“I need, as secretary, if I’m going to change this organization, the ability to remove employees that clearly no longer in my view should have the privilege of serving our veterans,” stated VA secretary David Shulkin during a press conference organized by the Christian Science Monitor last month. Shulkin, the only Obama administration holdover in Trump’s cabinet, said of the VA that he wished “to run this organization the way that the private sector runs organizations,” thus demonstrating the essentially right-wing outlook of the previous Democratic administration.
In an unprecedented move Friday, Shulkin released publicly a list of adverse actions taken against over 700 VA employees since January 20, when Trump first took office, 526 of which were firings. The department released a statement declaring, “together with the Accountability bill the president signed into law recently, this additional step will continue to shine a light on the actions we’re taking to reform the culture at VA … Veterans and taxpayers have a right to know what we’re doing to hold our employees accountable and make our personnel actions transparent.”
The list of firings gives the lie to the administration’s claim that it needs extraordinary powers to terminate government employees and enforce “accountability” within the federal workforce. While the VA fired over 2,575 employees for disciplinary infractions in 2016, the Trump administration is set to eliminate more than double that number in its first year in office, according to the Office of Personnel Management.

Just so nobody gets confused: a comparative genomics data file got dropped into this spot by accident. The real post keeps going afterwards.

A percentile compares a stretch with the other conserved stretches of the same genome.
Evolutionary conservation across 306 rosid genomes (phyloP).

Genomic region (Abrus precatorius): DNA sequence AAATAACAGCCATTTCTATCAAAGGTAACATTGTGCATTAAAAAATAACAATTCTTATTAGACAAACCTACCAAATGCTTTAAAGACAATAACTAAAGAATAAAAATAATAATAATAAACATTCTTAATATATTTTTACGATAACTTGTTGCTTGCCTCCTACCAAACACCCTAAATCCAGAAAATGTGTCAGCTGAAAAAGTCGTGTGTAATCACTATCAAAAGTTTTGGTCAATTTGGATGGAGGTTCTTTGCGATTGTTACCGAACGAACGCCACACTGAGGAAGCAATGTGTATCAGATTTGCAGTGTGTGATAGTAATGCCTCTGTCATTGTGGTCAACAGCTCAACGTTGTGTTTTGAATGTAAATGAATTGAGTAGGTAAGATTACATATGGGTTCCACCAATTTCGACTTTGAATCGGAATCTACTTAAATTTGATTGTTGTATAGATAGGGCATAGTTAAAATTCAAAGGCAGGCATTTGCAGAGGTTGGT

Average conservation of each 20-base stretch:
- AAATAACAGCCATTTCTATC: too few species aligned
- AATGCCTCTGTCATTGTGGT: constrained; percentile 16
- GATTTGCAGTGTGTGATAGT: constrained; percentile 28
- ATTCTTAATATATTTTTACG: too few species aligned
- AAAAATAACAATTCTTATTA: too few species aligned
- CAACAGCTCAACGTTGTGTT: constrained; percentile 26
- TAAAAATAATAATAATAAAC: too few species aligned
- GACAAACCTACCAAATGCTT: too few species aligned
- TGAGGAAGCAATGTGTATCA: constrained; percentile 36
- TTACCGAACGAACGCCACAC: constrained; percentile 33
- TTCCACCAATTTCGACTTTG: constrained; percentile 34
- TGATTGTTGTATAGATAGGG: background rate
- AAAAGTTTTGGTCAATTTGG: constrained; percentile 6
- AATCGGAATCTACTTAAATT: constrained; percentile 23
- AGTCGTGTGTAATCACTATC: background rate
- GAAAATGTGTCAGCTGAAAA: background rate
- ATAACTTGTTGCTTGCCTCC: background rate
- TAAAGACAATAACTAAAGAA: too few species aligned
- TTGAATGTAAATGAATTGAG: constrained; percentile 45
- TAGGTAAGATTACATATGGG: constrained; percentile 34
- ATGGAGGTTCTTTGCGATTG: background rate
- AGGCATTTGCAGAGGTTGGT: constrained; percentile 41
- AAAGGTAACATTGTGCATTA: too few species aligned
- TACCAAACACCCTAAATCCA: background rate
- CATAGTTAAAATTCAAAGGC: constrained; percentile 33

The Trump administration, rather than supplying the VA with the resources and staff it needs to deliver care for the millions of veterans injured in combat, is engaged in an effort to starve the agency of needed funding and resources, so as to facilitate the eventual privatization of the service altogether. The VA is currently understaffed by nearly 50,000 positions.
Between 2000 and 2014, the federal government has fired more than 77,000 workers, or roughly 5,000 a year. In addition, the number of federal government employees has remained virtually static since the 1960s, despite the growth of the US population during the intervening period.
The law will put workers even more at the mercy of their superiors. “These provisions strike at the heart of the career-run merit based civil service system by empowering the VA Secretary and political appointees to conduct wholesale political firings of VA senior executives,” stated Senior Executives Association President Bill Valdez in a letter to Congress last month. Valdez warned that the law could “trigger a return to the spoils system of patronage,” in which job positions would be filled on the basis of recipients having the appropriate political connections.
Union officials from both the SEA and the American Federation of Government Employees (AFGE), which represents over 70 percent of all VA employees, failed to return a request for comment issued by the World Socialist Web Site regarding plans to oppose the new law. Both unions embrace the Trump administration’s phony arguments about “accountability” and “discipline,” fearing that a wave of mass firings could radicalize the workforce and lead to opposition going beyond the narrow confines of the trade unions and the Democratic Party.